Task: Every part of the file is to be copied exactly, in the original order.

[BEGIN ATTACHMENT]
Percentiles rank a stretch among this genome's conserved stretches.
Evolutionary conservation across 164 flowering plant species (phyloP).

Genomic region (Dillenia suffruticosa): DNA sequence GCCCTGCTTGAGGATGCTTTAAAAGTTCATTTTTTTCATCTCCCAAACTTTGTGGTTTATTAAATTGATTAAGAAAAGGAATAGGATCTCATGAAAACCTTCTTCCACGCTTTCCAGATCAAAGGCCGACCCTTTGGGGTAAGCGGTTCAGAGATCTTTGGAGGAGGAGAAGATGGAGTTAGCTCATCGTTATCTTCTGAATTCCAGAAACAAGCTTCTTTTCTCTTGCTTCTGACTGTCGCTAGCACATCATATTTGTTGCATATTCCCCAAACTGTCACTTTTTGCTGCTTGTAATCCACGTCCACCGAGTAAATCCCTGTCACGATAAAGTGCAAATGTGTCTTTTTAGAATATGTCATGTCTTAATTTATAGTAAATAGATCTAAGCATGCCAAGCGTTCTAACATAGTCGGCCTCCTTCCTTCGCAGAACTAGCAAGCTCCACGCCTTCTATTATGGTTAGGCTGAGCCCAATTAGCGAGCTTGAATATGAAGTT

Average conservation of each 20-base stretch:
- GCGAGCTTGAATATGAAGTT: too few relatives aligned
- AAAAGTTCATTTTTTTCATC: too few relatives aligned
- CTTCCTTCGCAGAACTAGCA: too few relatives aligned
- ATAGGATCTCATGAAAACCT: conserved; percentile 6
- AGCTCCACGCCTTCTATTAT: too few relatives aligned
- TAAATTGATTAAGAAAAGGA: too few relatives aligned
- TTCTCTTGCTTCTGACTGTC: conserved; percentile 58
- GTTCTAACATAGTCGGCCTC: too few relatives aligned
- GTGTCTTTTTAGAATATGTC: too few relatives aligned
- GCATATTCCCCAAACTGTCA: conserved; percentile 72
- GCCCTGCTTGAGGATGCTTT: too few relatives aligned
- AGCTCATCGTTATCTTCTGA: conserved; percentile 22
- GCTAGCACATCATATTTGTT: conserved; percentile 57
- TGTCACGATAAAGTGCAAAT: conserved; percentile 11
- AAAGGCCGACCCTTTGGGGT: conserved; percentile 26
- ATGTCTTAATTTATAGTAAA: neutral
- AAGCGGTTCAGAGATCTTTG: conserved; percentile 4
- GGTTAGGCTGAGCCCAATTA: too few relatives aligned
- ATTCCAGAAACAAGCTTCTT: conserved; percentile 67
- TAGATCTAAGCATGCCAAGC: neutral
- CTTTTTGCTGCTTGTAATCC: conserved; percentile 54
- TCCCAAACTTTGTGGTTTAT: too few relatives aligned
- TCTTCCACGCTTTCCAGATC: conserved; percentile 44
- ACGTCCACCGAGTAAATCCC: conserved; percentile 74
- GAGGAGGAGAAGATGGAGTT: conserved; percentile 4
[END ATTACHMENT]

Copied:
Percentiles rank a stretch among this genome's conserved stretches.
Evolutionary conservation across 164 flowering plant species (phyloP).

Genomic region (Dillenia suffruticosa): DNA sequence GCCCTGCTTGAGGATGCTTTAAAAGTTCATTTTTTTCATCTCCCAAACTTTGTGGTTTATTAAATTGATTAAGAAAAGGAATAGGATCTCATGAAAACCTTCTTCCACGCTTTCCAGATCAAAGGCCGACCCTTTGGGGTAAGCGGTTCAGAGATCTTTGGAGGAGGAGAAGATGGAGTTAGCTCATCGTTATCTTCTGAATTCCAGAAACAAGCTTCTTTTCTCTTGCTTCTGACTGTCGCTAGCACATCATATTTGTTGCATATTCCCCAAACTGTCACTTTTTGCTGCTTGTAATCCACGTCCACCGAGTAAATCCCTGTCACGATAAAGTGCAAATGTGTCTTTTTAGAATATGTCATGTCTTAATTTATAGTAAATAGATCTAAGCATGCCAAGCGTTCTAACATAGTCGGCCTCCTTCCTTCGCAGAACTAGCAAGCTCCACGCCTTCTATTATGGTTAGGCTGAGCCCAATTAGCGAGCTTGAATATGAAGTT

Average conservation of each 20-base stretch:
- GCGAGCTTGAATATGAAGTT: too few relatives aligned
- AAAAGTTCATTTTTTTCATC: too few relatives aligned
- CTTCCTTCGCAGAACTAGCA: too few relatives aligned
- ATAGGATCTCATGAAAACCT: conserved; percentile 6
- AGCTCCACGCCTTCTATTAT: too few relatives aligned
- TAAATTGATTAAGAAAAGGA: too few relatives aligned
- TTCTCTTGCTTCTGACTGTC: conserved; percentile 58
- GTTCTAACATAGTCGGCCTC: too few relatives aligned
- GTGTCTTTTTAGAATATGTC: too few relatives aligned
- GCATATTCCCCAAACTGTCA: conserved; percentile 72
- GCCCTGCTTGAGGATGCTTT: too few relatives aligned
- AGCTCATCGTTATCTTCTGA: conserved; percentile 22
- GCTAGCACATCATATTTGTT: conserved; percentile 57
- TGTCACGATAAAGTGCAAAT: conserved; percentile 11
- AAAGGCCGACCCTTTGGGGT: conserved; percentile 26
- ATGTCTTAATTTATAGTAAA: neutral
- AAGCGGTTCAGAGATCTTTG: conserved; percentile 4
- GGTTAGGCTGAGCCCAATTA: too few relatives aligned
- ATTCCAGAAACAAGCTTCTT: conserved; percentile 67
- TAGATCTAAGCATGCCAAGC: neutral
- CTTTTTGCTGCTTGTAATCC: conserved; percentile 54
- TCCCAAACTTTGTGGTTTAT: too few relatives aligned
- TCTTCCACGCTTTCCAGATC: conserved; percentile 44
- ACGTCCACCGAGTAAATCCC: conserved; percentile 74
- GAGGAGGAGAAGATGGAGTT: conserved; percentile 4